Once you’ve gotten the hang of eating in a way that takes into account carbs, sugar and glycemic insights, you may be feeling bullish enough to take the extra step of incorporating foods into your diet that are believed to help lower blood sugar. While we all should remain skeptical of any nutritional quick ‘fixes’, some of these ‘cherries on top’—specifically berries, cinnamon and apple cider vinegar —seem especially worth considering.
Research on blueberries has demonstrated that eating them improves insulin resistance and glucose tolerance but more studies are needed to verify its anti-diabetic effect. In fact, all dark berries, which contain phenolic compounds (that fight cancer, etc.) show mixed results on lowering glucose but, altogether, when consumed regularly, seem to positively effect metabolic factors related to diabetes.
A fairly recent meta-analysis showed that cinnamon consumption resulted in lower fasting blood sugar levels and A1C. Cinnamon has two types, Ceylon or Cassia (common in the US, and more thoroughly studied), and while both appear to lower blood sugar, the latter contains coumarin (which has some risks to the liver in high quantities), so I’m gonna get me some Ceylon ASAP because I use a fair amount of cinnamon.
In general, I aim to always keep both berries (at least in frozen form) and cinnamon around the house since they are ingredients in most of the ‘sweets’ I consider essential to have available for sugar cravings. You can have the berries straight up, in a smoothie or with oatmeal. Cinnamon also helps make crustless, low-carb pumpkin pie and Greek yogurt sing.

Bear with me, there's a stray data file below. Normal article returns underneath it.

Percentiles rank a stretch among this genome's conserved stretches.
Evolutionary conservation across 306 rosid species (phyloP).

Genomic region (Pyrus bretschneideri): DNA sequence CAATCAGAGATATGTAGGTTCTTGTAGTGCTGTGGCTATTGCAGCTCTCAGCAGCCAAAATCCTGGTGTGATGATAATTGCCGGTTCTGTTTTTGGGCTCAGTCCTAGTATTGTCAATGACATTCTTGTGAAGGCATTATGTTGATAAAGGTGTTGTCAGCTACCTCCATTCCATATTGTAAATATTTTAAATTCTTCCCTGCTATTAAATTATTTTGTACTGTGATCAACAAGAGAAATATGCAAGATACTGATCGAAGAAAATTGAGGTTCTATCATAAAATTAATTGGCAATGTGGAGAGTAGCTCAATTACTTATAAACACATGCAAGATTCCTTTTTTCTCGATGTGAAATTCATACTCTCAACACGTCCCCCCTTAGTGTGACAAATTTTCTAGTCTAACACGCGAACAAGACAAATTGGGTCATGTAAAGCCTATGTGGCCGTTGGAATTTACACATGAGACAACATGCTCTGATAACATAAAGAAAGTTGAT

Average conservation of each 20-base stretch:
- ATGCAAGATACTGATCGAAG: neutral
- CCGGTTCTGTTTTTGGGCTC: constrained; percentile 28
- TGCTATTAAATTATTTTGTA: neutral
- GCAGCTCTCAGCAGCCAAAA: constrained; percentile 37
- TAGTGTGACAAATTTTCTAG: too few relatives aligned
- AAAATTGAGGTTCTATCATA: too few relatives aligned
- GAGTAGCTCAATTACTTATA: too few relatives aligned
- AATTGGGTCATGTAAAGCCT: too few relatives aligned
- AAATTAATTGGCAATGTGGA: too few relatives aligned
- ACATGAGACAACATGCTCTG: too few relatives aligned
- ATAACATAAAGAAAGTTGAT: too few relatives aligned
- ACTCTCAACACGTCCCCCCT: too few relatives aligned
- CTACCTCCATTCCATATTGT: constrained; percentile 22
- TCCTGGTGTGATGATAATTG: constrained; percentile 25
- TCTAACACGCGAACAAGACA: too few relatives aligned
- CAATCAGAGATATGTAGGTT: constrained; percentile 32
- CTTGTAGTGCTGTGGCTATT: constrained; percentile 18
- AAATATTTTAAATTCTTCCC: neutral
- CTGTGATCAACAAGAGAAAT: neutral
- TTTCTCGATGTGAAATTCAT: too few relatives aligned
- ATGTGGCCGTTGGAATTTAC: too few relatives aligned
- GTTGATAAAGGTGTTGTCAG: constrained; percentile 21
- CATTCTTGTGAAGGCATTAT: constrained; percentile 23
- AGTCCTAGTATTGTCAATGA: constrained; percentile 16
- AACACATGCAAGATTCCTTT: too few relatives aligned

Apple cider vinegar has been shown to improve glucose for normal, pre-diabetic, and type 2 blood types: lowering sugar levels in pre-diabetics by nearly half, and in those with type 2 by 25%—the acetic acid it contains likely slows the conversion of carbs into sugar. It’s supposed to be more effective when consumed before meals and just before going to sleep. A friend recommended it to me awhile back for other reasons, and I try to drink it regularly (but could be much more consistent). You may want to partake via salad dressing, but I don’t mind having it with lemon and stevia, sort of like a sour kombucha. (A pricier but delicious option if you are in the US is SUVA’s Drinking Vinegar).
There are other remedies that are popular right now that may help lower blood sugar, such as the spice turmeric and chia seeds, but research on these is apparently less established. Even so, I now have cause to investigate further. I’ve been drinking turmeric tea out of curiosity, but to reap the benefits of turmeric’s chemical ingredient, curcumin, I’ll have to try greater quantities through a supplement. Also, given that a diet high in chia may have other health benefits, I’ll be reintroducing it into my low-sugar, low-carb desserts. My A1C has crept up a notch in the last 9 months so I’ll be experimenting with Ceylon, chia and vinegar. If there are any off-the-charts results, I’ll of course be reporting them here!